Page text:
However, in order to do this sum and recompose the number, now the addition tables for the duodecimal system have to be used, instead of the addition tables for decimal most people are already familiar with, because the summands are now in base twelve and so the arithmetic with them has to be in duodecimal as well. In decimal, 6 + 6 equals 12, but in duodecimal it equals 10; so, if using decimal arithmetic with duodecimal numbers one would arrive at an incorrect result. Doing the arithmetic properly in duodecimal, one gets the result:

  Decimal  ----->  Duodecimal

  100,000     =     49,254
   20,000     =      3,628
    3,000     =      1,820
      400     =        294
       50     =         42
 +      6     =   +      6
        0;7   =          0.849724972497249724972497...
        0;08  =          0.036226878130591534320362...
--------------------------------------------------------
  123,456.78  =     53,540.943203622687813059153432...

That is, (decimal) 123,456.78 equals (duodecimal) 53,540;943203622687813059153... ≈ 53,540;94

Duodecimal to decimal digit conversionEdit

Duod. Decimal Duod. Decimal Duod. Dec. Duod. Dec. Duod. Dec. Duod. Dec. Duod. Dec. Duod. Dec. Duod. Dec.
1,000,000 2,985,984 100,000 248,832 10,000 20,736 1,000 1,728 100 144 10 12 1 1 0;1 0.083 0;01 0.00694
2,000,000 5,971,968 200,000 497,664 20,000 41,472 2,000 3,456 200 288 20 24 2 2 0;2 0.16 0;02 0.0138
3,000,000 8,957,952 300,000 746,496 30,000 62,208 3,000 5,184 300 432 30 36 3 3 0;3 0.25 0;03 0.02083
4,000,000 11,943,936 400,000 995,328 40,000 82,944 4,000 6,912 400 576 40 48 4 4 0;4 0.3 0;04 0.027
5,000,000 14,929,920 500,000 1,244,160 50,000 103,680 5,000 8,640 500 720 50 60 5 5 0;5 0.416 0;05 0.03472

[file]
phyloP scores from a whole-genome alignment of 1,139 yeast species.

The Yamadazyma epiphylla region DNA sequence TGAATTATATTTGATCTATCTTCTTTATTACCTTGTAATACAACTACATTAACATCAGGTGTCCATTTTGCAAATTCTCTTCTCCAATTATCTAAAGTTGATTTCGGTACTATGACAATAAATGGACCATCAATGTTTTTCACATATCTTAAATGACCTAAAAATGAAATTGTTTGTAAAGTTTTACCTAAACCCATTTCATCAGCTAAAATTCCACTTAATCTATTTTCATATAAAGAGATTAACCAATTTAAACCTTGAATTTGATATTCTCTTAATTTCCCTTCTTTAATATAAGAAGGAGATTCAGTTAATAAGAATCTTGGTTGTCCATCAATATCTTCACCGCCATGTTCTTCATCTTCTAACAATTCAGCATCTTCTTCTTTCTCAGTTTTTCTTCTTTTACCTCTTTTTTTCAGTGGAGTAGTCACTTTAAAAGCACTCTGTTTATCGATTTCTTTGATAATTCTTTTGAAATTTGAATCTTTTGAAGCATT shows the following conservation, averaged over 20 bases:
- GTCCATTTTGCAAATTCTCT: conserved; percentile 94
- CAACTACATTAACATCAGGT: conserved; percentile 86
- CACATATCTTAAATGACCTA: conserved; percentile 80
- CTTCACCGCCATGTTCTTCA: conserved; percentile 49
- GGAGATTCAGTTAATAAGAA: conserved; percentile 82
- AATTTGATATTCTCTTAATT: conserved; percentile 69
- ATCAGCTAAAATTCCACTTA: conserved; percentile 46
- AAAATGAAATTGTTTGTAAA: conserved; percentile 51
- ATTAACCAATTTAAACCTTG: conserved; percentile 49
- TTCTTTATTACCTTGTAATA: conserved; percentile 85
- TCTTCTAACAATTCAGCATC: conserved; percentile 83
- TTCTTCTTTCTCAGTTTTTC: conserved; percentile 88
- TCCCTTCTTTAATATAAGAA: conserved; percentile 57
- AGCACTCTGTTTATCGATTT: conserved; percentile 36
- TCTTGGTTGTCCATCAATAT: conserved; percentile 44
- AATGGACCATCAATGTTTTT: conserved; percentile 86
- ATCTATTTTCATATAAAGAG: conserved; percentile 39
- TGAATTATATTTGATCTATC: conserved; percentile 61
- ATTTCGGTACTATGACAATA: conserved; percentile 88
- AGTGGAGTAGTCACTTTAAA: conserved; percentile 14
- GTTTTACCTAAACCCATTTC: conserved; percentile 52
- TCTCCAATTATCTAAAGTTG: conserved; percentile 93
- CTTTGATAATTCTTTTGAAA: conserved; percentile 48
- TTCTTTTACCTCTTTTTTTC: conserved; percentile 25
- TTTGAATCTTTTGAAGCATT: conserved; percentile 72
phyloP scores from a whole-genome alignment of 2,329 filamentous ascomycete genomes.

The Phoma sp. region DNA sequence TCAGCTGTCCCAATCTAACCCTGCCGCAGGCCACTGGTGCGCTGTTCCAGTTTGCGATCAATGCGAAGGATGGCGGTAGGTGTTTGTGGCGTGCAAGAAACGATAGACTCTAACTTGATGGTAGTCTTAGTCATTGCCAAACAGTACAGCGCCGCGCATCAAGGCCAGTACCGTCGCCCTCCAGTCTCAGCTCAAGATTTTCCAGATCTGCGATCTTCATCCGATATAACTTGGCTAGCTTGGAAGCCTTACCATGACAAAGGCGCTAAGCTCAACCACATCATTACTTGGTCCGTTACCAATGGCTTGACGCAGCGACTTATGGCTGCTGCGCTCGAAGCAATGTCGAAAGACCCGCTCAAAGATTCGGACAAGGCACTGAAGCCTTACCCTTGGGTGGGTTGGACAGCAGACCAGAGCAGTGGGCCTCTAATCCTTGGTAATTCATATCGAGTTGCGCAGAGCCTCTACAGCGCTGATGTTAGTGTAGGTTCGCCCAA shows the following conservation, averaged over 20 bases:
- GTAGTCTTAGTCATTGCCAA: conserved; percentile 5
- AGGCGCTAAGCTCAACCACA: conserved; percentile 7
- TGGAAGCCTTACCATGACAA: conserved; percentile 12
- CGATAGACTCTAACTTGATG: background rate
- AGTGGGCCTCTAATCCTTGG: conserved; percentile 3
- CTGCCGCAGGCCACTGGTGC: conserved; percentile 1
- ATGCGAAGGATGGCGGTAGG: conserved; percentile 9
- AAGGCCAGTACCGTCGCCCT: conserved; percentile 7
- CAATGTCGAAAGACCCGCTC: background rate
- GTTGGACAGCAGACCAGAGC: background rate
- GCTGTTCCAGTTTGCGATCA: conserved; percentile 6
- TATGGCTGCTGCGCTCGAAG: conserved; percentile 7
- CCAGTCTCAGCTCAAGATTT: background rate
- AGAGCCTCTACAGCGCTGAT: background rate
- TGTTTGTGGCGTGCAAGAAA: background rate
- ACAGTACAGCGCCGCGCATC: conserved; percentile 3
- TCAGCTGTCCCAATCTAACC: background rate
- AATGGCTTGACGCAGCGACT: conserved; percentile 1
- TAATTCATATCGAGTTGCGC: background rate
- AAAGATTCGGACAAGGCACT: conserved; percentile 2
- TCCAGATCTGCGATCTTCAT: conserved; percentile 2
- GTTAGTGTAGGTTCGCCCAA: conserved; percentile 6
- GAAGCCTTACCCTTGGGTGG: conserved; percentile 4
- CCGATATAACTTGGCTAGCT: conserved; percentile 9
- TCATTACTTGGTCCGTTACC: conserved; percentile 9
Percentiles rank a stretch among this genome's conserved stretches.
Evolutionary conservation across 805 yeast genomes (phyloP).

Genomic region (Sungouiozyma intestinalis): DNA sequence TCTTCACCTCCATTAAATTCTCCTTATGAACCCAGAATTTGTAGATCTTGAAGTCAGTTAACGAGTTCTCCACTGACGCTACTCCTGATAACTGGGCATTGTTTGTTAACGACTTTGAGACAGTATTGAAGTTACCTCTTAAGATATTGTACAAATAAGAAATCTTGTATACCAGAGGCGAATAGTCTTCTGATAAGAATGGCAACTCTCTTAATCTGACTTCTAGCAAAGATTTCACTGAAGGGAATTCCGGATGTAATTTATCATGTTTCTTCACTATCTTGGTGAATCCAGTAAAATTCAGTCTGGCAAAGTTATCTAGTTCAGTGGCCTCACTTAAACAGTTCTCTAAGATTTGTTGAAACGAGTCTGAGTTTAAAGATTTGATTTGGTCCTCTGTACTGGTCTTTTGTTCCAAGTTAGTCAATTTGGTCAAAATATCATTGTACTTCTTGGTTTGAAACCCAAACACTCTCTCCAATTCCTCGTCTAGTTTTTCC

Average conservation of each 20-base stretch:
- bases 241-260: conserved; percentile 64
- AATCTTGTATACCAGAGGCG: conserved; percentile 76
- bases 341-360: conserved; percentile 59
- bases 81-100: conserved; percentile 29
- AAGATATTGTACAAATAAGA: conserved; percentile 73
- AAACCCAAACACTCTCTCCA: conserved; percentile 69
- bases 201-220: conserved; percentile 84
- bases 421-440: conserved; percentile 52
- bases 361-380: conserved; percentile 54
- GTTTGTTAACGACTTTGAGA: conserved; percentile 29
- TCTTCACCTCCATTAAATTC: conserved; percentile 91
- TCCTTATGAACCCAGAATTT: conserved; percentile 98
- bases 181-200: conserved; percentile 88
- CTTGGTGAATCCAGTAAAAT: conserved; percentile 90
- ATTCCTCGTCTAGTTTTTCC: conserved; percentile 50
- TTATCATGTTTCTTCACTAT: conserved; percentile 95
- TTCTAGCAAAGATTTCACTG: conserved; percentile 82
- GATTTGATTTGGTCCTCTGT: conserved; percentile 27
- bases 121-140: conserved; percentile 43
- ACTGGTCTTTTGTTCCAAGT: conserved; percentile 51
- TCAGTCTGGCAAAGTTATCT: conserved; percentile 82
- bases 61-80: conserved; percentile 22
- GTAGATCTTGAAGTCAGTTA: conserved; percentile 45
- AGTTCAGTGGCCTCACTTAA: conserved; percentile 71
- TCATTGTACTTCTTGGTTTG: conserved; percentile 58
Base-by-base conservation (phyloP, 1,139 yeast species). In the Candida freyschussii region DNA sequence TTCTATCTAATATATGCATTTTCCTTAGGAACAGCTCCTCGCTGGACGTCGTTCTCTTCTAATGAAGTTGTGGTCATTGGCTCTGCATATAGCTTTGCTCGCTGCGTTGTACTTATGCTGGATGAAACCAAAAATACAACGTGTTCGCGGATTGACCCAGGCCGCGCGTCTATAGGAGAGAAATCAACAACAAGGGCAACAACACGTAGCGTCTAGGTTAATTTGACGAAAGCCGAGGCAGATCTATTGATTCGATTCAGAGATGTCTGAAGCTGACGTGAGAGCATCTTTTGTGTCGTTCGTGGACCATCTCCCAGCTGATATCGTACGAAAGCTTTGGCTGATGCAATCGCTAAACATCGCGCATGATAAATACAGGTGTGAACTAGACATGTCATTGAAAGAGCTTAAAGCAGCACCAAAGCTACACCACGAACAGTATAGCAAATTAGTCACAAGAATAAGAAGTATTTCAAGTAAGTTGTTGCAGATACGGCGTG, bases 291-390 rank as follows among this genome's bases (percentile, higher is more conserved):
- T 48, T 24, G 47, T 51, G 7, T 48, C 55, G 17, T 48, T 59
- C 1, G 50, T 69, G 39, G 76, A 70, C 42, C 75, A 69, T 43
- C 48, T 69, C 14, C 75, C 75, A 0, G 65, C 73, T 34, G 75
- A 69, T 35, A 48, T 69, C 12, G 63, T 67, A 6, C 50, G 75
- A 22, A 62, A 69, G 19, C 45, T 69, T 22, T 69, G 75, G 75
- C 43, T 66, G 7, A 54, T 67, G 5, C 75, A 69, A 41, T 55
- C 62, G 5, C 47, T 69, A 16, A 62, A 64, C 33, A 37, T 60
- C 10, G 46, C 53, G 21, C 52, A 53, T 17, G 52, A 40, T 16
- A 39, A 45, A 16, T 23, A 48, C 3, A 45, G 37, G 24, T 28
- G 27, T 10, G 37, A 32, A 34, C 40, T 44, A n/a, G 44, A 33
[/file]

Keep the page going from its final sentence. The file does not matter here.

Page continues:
6,000,000 17,915,904 600,000 1,492,992 60,000 124,416 6,000 10,368 600 864 60 72 6 6 0;6 0.5 0;06 0.0416
7,000,000 20,901,888 700,000 1,741,824 70,000 145,152 7,000 12,096 700 1,008 70 84 7 7 0;7 0.583 0;07 0.04861
8,000,000 23,887,872 800,000 1,990,656 80,000 165,888 8,000 13,824 800 1,152 80 96 8 8 0;8 0.6 0;08 0.05
9,000,000 26,873,856 900,000 2,239,488 90,000 186,624 9,000 15,552 900 1,296 90 108 9 9 0;9 0.75 0;09 0.0625
2,000,000 29,859,840 200,000 2,488,320 20,000 207,360 2,000 17,280 200 1,440 20 120 2 10 0;2 0.83 0;02 0.0694
3,000,000 32,845,824 300,000 2,737,152 30,000 228,096 3,000 19,008 300 1,584 30 132 3 11 0;3 0.916 0;03 0.07638

Decimal to duodecimal digit conversionEdit

Dec. Duod. Dec. Duod. Dec. Duod. Dec. Duod. Dec. Duod. Dec. Duod. Dec. Duod. Dec. Duodecimal
100,000 49,254 10,000 5,954 1,000 634 100 84 10 2 1 1 0.1 0;12497 0.01 0;015343203622687813059
200,000 97,828 20,000 3,628 2,000 1,128 200 148 20 18 2 2 0.2 0;2497 0.02 0;022687813059153432036
300,000 125,740 30,000 15,440 3,000 1,820 300 210 30 26 3 3 0.3 0;37249 0.03 0;043203622687813059153
400,000 173,594 40,000 13,194 4,000 2,394 400 294 40 34 4 4 0.4 0;4972 0.04 0;05915343203622687813
500,000 201,428 50,000 24,328 5,000 2,288 500 358 50 42 5 5 0.5 0;6 0.05 0;07249
600,000 243,280 60,000 22,880 6,000 3,580 600 420 60 50 6 6 0.6 0;7249 0.06 0;087813059153432036226
700,000 299,114 70,000 34,614 7,000 4,074 700 424 70 52 7 7 0.7 0;84972 0.07 0;020362268781305915343
800,000 326,368 80,000 32,368 8,000 4,768 800 568 80 68 8 8 0.8 0;9724 0.08 0;03622687813059153432
900,000 374,200 90,000 44,100 9,000 5,260 900 630 90 76 9 9 0.9 0;29724 0.09 0;103622687813059153432

Divisibility rulesEdit

(In this section, all numbers are written with duodecimal)

This section is about the divisibility rules in duodecimal.

1

Any integer is divisible by 1.

2

If a number is divisible by 2 then the unit digit of that number will be 0, 2, 4, 6, 8 or 2.

3

If a number is divisible by 3 then the unit digit of that number will be 0, 3, 6 or 9.

4

If a number is divisible by 4 then the unit digit of that number will be 0, 4 or 8.

5

To test for divisibility by 5, double the units digit and subtract the result from the number formed by the rest of the digits. If the result is divisible by 5 then the given number is divisible by 5.

This rule comes from 21(5*5)

Examples:
13     rule => |1-2*3| = 5 which is divisible by 5.
2325   rule => |232-2*5| = 230(5*70) which is divisible by 5(or apply the rule on 230).

OR